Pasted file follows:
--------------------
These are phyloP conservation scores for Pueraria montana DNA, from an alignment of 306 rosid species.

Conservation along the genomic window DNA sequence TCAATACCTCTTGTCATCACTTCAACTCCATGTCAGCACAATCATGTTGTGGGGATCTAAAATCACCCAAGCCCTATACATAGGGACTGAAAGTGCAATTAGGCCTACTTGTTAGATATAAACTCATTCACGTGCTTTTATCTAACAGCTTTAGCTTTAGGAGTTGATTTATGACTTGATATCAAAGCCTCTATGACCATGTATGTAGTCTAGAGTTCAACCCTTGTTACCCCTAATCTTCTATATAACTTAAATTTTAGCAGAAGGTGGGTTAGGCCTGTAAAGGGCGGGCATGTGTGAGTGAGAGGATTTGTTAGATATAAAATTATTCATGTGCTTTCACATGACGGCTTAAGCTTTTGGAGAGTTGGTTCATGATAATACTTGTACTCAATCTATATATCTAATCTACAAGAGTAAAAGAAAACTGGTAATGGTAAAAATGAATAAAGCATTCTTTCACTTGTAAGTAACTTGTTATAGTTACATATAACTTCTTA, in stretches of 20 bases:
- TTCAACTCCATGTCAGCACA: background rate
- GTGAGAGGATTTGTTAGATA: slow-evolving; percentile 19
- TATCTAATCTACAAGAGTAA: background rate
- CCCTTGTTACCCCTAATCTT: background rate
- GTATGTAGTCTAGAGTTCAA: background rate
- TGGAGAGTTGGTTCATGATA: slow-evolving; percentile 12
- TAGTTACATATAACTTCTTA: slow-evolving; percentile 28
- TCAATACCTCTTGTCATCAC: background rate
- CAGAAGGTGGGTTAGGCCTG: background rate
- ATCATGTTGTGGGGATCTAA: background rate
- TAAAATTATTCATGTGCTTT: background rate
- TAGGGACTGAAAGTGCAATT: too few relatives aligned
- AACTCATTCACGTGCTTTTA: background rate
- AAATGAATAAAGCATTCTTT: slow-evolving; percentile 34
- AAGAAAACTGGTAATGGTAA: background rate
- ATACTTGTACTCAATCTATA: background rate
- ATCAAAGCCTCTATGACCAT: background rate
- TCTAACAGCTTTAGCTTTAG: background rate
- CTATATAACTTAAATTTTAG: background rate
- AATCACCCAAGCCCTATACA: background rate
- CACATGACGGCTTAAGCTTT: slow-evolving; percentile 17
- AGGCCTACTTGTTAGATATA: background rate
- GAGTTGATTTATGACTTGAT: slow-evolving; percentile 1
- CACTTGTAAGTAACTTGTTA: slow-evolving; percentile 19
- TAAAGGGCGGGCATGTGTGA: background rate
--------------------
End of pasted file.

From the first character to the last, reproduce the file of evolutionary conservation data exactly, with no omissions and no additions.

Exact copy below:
These are phyloP conservation scores for Pueraria montana DNA, from an alignment of 306 rosid species.

Conservation along the genomic window DNA sequence TCAATACCTCTTGTCATCACTTCAACTCCATGTCAGCACAATCATGTTGTGGGGATCTAAAATCACCCAAGCCCTATACATAGGGACTGAAAGTGCAATTAGGCCTACTTGTTAGATATAAACTCATTCACGTGCTTTTATCTAACAGCTTTAGCTTTAGGAGTTGATTTATGACTTGATATCAAAGCCTCTATGACCATGTATGTAGTCTAGAGTTCAACCCTTGTTACCCCTAATCTTCTATATAACTTAAATTTTAGCAGAAGGTGGGTTAGGCCTGTAAAGGGCGGGCATGTGTGAGTGAGAGGATTTGTTAGATATAAAATTATTCATGTGCTTTCACATGACGGCTTAAGCTTTTGGAGAGTTGGTTCATGATAATACTTGTACTCAATCTATATATCTAATCTACAAGAGTAAAAGAAAACTGGTAATGGTAAAAATGAATAAAGCATTCTTTCACTTGTAAGTAACTTGTTATAGTTACATATAACTTCTTA, in stretches of 20 bases:
- TTCAACTCCATGTCAGCACA: background rate
- GTGAGAGGATTTGTTAGATA: slow-evolving; percentile 19
- TATCTAATCTACAAGAGTAA: background rate
- CCCTTGTTACCCCTAATCTT: background rate
- GTATGTAGTCTAGAGTTCAA: background rate
- TGGAGAGTTGGTTCATGATA: slow-evolving; percentile 12
- TAGTTACATATAACTTCTTA: slow-evolving; percentile 28
- TCAATACCTCTTGTCATCAC: background rate
- CAGAAGGTGGGTTAGGCCTG: background rate
- ATCATGTTGTGGGGATCTAA: background rate
- TAAAATTATTCATGTGCTTT: background rate
- TAGGGACTGAAAGTGCAATT: too few relatives aligned
- AACTCATTCACGTGCTTTTA: background rate
- AAATGAATAAAGCATTCTTT: slow-evolving; percentile 34
- AAGAAAACTGGTAATGGTAA: background rate
- ATACTTGTACTCAATCTATA: background rate
- ATCAAAGCCTCTATGACCAT: background rate
- TCTAACAGCTTTAGCTTTAG: background rate
- CTATATAACTTAAATTTTAG: background rate
- AATCACCCAAGCCCTATACA: background rate
- CACATGACGGCTTAAGCTTT: slow-evolving; percentile 17
- AGGCCTACTTGTTAGATATA: background rate
- GAGTTGATTTATGACTTGAT: slow-evolving; percentile 1
- CACTTGTAAGTAACTTGTTA: slow-evolving; percentile 19
- TAAAGGGCGGGCATGTGTGA: background rate